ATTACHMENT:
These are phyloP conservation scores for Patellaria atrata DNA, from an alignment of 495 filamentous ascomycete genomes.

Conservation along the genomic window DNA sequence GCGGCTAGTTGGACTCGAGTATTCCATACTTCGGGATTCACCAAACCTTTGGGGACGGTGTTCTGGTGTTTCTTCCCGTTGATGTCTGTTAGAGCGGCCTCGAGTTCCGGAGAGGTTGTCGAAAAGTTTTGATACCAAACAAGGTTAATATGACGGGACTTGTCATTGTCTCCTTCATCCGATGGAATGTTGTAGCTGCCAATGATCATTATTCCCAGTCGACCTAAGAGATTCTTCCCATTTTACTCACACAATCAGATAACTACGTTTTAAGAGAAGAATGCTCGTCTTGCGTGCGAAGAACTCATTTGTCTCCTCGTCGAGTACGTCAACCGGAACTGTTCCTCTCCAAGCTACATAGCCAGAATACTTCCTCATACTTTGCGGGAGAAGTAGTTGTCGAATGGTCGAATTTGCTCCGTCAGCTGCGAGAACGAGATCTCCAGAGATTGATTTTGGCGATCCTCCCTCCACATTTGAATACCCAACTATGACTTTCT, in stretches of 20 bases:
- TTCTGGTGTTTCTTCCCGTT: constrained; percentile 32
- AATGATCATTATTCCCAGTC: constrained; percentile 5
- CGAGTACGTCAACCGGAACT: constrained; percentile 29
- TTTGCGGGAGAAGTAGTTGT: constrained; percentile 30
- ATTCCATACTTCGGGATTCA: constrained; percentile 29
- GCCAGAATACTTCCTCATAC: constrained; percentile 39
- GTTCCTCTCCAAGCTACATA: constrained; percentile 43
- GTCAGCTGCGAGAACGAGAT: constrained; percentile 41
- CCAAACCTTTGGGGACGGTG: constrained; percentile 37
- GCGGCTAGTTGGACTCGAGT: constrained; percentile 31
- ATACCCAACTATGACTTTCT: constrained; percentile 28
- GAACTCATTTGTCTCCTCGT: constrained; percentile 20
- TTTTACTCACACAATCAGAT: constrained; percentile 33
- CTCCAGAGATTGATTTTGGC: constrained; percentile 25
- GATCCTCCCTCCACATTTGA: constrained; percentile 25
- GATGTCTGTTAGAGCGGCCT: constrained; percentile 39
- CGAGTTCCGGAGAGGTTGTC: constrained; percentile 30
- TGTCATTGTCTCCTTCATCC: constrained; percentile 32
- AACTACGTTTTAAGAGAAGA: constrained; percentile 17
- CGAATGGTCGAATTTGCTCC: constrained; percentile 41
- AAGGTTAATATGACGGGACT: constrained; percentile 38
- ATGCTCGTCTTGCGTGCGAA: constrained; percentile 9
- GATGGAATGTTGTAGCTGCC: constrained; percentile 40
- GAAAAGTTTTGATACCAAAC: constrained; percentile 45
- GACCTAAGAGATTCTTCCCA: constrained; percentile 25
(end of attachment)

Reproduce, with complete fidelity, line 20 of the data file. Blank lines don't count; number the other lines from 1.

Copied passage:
- TGTCATTGTCTCCTTCATCC: constrained; percentile 32